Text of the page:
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The abuse Phil Parry gets online is incredible

After a 23 year career with BBC Cymru Wales (BBC CW), and 38 years in journalism, (when he was trained to use clear and simple language, avoiding jargon), here our Editor Phil Parry looks again at the astonishing level of abuse investigative journalists like him now endure online.

Earlier he has described how he was assisted in breaking into the South Wales Echo office car when he was a cub reporter, recalled his early career as a journalist, the importance of experience in the job, and made clear that the ‘calls’ to emergency services as well as court cases are central to any media operation.

He has also explored how poorly paid most journalism is when trainee reporters had to live in squalid flats, the vital role of expenses, and about one of his most important stories on the now-scrapped 53 year-old BBC Wales TV Current Affairs series, Week In Week Out (WIWO), which won an award even after it was axed, long after his career really took off

‘This story will get more abuse!’

Phil has explained too how crucial it is actually to speak to people, the virtue of speed as well as accuracy, why knowledge of ‘history’ is vital, how certain material was removed from TV Current Affairs programmes when secret cameras had to be used, and some of those he has interviewed.

He has disclosed as well why investigative journalism is needed now more than ever although others have different opinions, how the current coronavirus (Covid-19) lockdown is playing havoc with media schedules, and the importance of the hugely lower average age of some political leaders compared with when he started reporting.



It seems a shame to have to highlight, again, the unbelievable amount of abuse I or journalists on the website I edit The Eye, endure.

This has all been made worse over the last few years, by the growth in social media.

Some people apparently do not want certain facts brought into the open, and I believe it is right to remind readers that I have a broad back, as well as the fact that every piece has been double-checked by our libel lawyers.

If anything, the torrent of insults is increasing!

My Wikipedia entry has recently been vandalised to include the words ‘tool’ and ‘knob head’, and two days ago I was compared on Twitter to the comedy broadcaster Alan Partridge.

The Wikepedia entry has now been restored to its original form, after officials removed the abusive words.

The Alan Partridge comment was by a Sion Tomos Owen whose blog describes him as: “…a bilingual TV and Radio presenter, illustrator, writer and creative workshop tutor…”.

Mr Owen said in Welsh: “There’s no way that this website (The Eye) is for real?! It’s as if a Take a Break (light magazine) story has been edited by Alan Partridge” (laughing emoji).

A few weeks ago, another remark which concerned a television ‘reporter’ who had posted pictures of herself on Facebook (FB) or Twitter in skimpy clothes, is typical of the insults we constantly receive: “Your article on Ellie Pitt was bordering on mysogynistic bullying, a really pathetic article written by a bitter individual who was a complete failiure as a BBC correspondent and also loved bashing the Catholic Church with your disgraceful Panorama programme”.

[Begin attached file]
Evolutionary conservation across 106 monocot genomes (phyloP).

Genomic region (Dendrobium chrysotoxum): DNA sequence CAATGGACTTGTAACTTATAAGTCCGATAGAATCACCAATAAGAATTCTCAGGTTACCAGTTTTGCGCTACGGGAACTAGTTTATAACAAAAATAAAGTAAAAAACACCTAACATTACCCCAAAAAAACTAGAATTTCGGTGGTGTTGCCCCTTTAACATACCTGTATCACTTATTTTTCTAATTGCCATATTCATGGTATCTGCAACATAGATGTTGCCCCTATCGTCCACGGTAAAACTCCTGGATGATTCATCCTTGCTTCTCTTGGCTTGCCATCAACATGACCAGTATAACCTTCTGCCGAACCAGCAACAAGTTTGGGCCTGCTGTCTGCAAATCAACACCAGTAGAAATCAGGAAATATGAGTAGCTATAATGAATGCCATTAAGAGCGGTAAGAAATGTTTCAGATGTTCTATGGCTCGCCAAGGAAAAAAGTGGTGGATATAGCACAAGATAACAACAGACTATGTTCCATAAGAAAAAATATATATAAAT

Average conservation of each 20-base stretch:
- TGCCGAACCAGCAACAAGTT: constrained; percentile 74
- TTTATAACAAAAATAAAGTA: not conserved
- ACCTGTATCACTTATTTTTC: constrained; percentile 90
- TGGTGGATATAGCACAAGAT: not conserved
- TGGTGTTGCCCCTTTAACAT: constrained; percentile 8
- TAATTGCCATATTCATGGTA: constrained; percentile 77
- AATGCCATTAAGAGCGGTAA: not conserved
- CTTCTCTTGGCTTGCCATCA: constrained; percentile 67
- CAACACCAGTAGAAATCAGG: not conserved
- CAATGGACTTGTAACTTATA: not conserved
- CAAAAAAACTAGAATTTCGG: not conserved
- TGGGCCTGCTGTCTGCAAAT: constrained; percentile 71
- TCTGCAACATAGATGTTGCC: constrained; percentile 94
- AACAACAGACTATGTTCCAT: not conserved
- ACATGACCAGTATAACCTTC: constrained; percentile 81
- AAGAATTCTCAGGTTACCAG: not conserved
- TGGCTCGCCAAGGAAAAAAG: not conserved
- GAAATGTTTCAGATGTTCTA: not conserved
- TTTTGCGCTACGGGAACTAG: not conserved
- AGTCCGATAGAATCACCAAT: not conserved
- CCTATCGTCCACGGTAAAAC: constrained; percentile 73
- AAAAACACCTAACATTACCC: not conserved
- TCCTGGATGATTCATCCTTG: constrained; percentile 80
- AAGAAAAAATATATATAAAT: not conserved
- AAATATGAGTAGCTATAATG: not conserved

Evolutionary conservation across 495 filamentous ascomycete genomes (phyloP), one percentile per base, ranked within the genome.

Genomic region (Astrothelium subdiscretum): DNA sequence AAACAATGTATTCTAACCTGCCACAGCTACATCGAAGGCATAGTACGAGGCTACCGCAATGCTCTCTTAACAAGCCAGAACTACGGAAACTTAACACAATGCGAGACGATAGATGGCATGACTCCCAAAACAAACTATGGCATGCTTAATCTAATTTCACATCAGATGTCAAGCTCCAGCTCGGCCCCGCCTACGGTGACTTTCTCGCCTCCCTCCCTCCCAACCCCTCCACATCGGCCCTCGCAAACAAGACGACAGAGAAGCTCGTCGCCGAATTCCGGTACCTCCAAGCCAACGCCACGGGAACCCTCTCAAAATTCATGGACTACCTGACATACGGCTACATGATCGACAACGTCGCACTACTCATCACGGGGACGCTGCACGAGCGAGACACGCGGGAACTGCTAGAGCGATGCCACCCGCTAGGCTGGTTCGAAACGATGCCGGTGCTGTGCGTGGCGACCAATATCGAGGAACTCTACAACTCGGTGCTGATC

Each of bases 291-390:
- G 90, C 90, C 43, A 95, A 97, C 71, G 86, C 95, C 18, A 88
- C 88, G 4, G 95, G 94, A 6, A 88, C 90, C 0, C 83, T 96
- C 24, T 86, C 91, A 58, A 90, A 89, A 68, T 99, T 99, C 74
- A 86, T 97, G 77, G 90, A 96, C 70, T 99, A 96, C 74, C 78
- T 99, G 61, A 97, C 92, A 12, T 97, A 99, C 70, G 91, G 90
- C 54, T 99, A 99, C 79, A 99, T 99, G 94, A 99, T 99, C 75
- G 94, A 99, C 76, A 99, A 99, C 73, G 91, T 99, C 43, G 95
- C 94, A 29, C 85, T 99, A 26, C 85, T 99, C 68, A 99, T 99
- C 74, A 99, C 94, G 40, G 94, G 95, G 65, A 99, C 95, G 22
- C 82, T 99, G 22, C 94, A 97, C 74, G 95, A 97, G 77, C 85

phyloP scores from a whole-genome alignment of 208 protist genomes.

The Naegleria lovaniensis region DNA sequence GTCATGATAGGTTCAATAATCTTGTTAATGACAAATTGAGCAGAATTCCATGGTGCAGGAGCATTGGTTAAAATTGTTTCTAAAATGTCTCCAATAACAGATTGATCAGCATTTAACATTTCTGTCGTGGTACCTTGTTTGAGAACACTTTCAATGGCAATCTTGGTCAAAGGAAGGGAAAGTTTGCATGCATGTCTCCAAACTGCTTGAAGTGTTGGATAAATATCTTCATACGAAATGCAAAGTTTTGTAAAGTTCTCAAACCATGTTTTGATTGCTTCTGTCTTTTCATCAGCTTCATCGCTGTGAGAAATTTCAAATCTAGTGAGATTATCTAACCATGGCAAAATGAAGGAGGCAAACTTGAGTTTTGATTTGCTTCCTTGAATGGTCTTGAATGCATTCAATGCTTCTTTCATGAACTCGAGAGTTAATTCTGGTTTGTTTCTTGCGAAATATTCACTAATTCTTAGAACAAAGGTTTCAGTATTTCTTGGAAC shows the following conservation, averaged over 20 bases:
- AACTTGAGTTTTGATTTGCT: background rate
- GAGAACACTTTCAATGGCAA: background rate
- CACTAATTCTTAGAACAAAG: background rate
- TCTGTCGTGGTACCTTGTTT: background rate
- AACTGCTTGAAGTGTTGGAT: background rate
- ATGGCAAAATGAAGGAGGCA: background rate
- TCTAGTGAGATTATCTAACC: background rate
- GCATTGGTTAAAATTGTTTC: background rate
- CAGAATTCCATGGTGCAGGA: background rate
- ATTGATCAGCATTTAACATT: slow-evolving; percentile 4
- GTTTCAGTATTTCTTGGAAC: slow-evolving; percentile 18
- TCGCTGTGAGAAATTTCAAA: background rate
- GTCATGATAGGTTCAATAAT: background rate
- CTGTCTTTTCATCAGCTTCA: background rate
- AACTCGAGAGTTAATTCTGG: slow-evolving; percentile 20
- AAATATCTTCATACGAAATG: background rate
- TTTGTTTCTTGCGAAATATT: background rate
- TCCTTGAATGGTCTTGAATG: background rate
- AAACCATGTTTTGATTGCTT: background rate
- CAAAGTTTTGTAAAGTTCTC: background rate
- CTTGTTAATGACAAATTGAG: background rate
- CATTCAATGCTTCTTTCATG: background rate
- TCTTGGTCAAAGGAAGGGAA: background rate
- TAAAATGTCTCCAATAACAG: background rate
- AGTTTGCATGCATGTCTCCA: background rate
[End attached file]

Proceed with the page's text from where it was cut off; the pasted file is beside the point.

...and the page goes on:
The things that are said online are shocking!

Indeed accusations of being ‘misogynistic’ (which is the correct spelling) or ‘misogynist’ are a constant refrain among those who hurl offensive comments, if factual stories are published with the targets happening to be women, yet these are potentially libellous words, and the description is provably wrong.

In the past I have also been accused online (incorrectly) of being a “bastard” (many times), an “anti-devolutionist wanker”, “pure scum”, a “liar” (also many times) a “little git”, and (correctly) a “nosey git”“irritating”, or a “nuisance”. But these remarks come amid many others. Too many, in fact, to mention.

People need to be told off

I rarely sue (although I do sometimes) unless the online message is particularly outrageous, and contains a libel (which most of them do).

Some can be rebutted in court using an “honest comment” defence (formerly known as “fair comment”), however most cannot, which means that any libel case is likely to be successful.

Perpetrators of this abuse appear to be unaware of the legal ramifications of their statements, and say the most appalling things online (which, of course, have been PUBLISHED to a third party so the rules apply).

‘Now look here abusers..!’

It seems to be easier to make insulting remarks when a button is pressed, than it might be to consider what is being said, put pen to paper, and find a stamp, in order to send a letter.

All I can do is persevere with my investigations, and bring what is happening into the light.

The abuse seems unlikely to stop…


Book posterThe memories of Phil’s decades long award-winning career in journalism (when online abuse was rare at the beginning) as he was gripped by the incurable neurological condition, Hereditary Spastic Paraplegia (HSP), have been released in a major book ‘A GOOD STORY’. Order it now!

Publication of another book, however, was refused, because it was to have included names.